Joesef: Scottish soul-pop hero turning vulnerability into a rallying cry

Each week in Next Noise, we go deep on the rising talent ready to become your new favourite artist. Having already broken out of Glasgow’s East End as a pop crossover star, Joesef explains why he wants to uplift the community that he had to leave behind. Words: Sophie Williams

Joesef is on stage at Glasgow’s SWG3 Galvanizers. It’s December 2019 and he’s headlining the 1250-capacity venue, making this his biggest show to date – but he’s speechless for reasons beyond the obvious. When the Scottish singer-songwriter looks out to the crowd in front of him, he suddenly finds himself in a fever dream scenario: standing there is his ex. Y’know, only the one that inspired all of the gorgeous, heartbreak-strewn songs that brought people to this very room.

“In that moment, it felt like the whole crowd disappeared. He was the first person I saw, and it made me very self-conscious,” says the 26-year-old, as he retells the story to NME almost two years later. He takes an enormous, reflective pause, from which you fear he may never return. “But then I looked back out there and I was like, ‘Get over it!’,” he exclaims, half-laughing, half-serious.

So-awkward-it-hurts run-in aside, something extraordinary happened that night. For Joesef, who released his debut EP ‘Play Me Something Nice’ earlier that year, the show was proof that his impact on his hometown – and those that lived there – had become unavoidable.

joesef singer 2021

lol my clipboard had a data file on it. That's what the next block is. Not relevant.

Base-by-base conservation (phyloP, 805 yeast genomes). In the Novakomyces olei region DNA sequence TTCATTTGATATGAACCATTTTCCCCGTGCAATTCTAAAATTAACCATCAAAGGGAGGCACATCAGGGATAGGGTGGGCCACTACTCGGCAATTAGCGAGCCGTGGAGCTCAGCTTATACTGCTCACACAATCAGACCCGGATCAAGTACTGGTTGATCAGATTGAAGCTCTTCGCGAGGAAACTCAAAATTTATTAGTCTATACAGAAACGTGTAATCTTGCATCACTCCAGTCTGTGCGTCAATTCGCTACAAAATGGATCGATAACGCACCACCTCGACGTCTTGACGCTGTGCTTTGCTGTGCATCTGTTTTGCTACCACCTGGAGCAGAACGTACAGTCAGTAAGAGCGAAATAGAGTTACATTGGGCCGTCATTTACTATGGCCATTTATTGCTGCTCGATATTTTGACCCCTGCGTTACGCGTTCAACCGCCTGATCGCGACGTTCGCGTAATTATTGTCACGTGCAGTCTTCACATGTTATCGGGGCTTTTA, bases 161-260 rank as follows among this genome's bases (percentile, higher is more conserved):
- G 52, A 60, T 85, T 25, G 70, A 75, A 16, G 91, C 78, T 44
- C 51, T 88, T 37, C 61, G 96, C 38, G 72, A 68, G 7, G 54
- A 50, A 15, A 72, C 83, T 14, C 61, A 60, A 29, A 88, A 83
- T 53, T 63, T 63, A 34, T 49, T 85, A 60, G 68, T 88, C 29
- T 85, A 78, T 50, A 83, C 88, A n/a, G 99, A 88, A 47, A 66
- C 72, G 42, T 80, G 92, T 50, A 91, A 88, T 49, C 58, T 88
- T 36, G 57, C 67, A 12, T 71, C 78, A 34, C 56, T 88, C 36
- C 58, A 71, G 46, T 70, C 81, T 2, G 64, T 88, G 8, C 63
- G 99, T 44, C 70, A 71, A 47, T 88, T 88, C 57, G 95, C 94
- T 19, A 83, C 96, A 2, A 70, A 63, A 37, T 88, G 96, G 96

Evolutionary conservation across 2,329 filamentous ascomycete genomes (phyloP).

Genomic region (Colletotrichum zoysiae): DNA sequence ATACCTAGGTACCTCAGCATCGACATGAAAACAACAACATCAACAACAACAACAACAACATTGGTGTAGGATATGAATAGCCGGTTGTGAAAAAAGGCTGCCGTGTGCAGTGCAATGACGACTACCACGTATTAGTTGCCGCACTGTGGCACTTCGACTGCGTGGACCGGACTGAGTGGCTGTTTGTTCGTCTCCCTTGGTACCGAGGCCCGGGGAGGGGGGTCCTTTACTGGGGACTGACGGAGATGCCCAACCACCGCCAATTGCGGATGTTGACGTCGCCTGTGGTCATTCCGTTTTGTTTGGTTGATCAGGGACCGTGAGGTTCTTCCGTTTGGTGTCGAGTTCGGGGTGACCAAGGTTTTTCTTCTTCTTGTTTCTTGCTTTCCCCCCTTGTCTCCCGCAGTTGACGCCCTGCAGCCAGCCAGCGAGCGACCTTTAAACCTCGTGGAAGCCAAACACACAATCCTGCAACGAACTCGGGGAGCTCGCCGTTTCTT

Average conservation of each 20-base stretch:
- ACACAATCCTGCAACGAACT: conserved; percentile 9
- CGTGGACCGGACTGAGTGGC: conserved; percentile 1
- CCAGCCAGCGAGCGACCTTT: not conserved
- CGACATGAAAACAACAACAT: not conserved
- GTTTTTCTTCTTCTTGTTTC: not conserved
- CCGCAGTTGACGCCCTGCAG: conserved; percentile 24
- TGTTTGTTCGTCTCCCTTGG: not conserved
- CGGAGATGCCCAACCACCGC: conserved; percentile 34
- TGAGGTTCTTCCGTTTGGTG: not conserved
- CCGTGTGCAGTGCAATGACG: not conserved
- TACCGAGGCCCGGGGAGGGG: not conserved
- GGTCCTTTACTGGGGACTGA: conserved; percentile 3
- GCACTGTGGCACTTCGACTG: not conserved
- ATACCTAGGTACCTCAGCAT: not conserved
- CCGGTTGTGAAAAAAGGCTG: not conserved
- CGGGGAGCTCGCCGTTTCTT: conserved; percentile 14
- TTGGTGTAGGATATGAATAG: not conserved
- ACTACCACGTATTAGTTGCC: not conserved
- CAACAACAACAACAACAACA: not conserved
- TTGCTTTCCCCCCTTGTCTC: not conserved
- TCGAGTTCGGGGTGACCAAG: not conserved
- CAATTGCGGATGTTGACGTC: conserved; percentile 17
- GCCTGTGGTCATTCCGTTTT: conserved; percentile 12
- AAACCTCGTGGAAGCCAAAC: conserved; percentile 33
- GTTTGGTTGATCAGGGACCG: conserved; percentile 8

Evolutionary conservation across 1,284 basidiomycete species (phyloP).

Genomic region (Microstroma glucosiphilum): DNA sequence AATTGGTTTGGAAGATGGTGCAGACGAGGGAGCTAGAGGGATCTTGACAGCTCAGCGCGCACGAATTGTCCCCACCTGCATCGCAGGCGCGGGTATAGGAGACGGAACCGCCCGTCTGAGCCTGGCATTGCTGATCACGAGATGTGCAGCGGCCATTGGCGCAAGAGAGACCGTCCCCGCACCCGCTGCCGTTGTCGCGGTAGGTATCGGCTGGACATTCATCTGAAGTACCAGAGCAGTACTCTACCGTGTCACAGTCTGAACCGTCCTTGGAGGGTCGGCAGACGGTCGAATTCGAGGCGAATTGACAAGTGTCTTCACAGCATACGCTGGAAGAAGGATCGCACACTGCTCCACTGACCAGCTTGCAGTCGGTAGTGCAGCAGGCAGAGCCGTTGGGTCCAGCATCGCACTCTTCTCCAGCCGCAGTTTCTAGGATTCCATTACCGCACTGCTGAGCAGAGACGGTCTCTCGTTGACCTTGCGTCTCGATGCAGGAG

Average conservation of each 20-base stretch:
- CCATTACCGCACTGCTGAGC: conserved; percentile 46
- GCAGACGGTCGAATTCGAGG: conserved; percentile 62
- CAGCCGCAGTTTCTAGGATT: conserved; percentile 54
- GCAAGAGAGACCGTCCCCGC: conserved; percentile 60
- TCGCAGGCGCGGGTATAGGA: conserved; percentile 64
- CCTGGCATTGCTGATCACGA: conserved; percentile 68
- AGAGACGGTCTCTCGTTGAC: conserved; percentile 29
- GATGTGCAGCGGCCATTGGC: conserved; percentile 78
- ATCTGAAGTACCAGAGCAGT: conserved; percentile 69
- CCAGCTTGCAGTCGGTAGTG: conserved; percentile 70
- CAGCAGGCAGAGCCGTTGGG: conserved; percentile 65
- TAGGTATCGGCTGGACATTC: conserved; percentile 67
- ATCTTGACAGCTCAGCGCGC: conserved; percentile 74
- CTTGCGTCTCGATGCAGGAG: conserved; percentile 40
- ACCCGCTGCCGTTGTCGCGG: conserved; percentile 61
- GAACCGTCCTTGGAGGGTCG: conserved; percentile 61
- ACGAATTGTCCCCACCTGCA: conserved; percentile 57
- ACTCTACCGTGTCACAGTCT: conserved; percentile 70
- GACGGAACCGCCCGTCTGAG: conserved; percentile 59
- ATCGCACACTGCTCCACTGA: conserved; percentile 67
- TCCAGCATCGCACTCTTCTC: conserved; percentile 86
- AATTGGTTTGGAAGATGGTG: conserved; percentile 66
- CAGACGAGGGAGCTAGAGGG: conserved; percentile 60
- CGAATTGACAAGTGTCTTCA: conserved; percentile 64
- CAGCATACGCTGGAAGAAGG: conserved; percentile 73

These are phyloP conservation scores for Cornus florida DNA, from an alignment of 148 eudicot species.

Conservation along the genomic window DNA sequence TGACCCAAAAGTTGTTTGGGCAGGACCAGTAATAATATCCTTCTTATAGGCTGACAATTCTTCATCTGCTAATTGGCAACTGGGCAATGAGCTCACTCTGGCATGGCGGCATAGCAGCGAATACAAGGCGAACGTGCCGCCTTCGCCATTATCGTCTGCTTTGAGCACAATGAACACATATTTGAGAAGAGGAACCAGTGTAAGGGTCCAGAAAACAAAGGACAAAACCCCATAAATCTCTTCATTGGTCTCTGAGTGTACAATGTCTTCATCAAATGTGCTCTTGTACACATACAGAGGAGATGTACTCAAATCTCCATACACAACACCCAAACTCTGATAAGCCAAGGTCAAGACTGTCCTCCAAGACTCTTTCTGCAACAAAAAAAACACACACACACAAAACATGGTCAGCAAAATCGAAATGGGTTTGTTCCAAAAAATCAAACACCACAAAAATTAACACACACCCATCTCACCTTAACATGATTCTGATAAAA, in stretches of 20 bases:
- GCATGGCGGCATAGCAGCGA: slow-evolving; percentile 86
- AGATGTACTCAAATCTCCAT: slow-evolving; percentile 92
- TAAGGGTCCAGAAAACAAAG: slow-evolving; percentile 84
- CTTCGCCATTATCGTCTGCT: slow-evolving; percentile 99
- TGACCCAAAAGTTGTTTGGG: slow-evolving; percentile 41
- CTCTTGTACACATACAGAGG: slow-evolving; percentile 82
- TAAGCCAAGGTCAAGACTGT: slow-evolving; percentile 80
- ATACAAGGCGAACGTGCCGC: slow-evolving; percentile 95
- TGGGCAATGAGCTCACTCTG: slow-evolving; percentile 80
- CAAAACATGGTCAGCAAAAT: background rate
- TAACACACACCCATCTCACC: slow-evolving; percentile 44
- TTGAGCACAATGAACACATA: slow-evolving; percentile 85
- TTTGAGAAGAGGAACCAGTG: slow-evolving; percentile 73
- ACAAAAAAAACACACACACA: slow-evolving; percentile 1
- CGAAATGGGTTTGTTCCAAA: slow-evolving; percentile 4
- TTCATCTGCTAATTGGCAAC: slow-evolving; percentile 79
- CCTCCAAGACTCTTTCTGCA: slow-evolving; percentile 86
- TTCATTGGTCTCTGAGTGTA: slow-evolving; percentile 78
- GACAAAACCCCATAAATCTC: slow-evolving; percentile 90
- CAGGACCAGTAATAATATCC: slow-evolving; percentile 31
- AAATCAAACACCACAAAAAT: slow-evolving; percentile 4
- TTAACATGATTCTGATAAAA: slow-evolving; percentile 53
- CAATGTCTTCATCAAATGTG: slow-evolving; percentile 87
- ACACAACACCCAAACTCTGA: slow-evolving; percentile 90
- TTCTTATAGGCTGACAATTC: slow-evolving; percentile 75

Credit: Alexandra Waespi


Things had moved at an astonishing pace: only nine months prior, he had played his debut show at King Tut’s Wah Wah Hut – the same venue where Creation Records founder Alan McGee famously signed Oasis in May 1993. Joesef sold that gig out, too, off the back of a “ridiculous” word-of-mouth campaign that spread through his locale. Crucially, at that point, he hadn’t even released any music online.

But he spoke directly to his audience because he was his audience: young, hopeful, and proud of their upbringing. Born in Garthamlock, a suburb within Glasgow’s lively East End, Joesef’s talent is in how he takes the retro splendour and swooning arrangements of soul, and makes it more relatable to people like him, conjuring verses about love (falling in and out of it, then finding it for yourself) in your early twenties, and a fascination with the characters that make up your community. Yet his voice – rugged and graceful – is the central character of the music, and he has previously been likened to James Blake. This is not a comparison that he has ever really welcomed, though: “I don’t really take all of that stuff seriously… but it’s better than being matched up to like, fucking Mr. Blobby!”.

We are in a coffee shop in east London – Joesef’s new stomping ground – to talk about the past few years and his rousing new sound. In conversation, he seems world-weary, but equally eager to learn everything at once about the new, vibrant city he now finds himself in. The songs, meanwhile, remain smooth and introspective, with shadings of brass that allow them teeter on the fringes of jazz. Only this time around, as showcased on recent single ‘Fire’, there is a real defiance – a leap from his second EP, 2020’s ‘Does It Make You Feel Good?’, which explored every angle of a breakup through sensitive storytelling.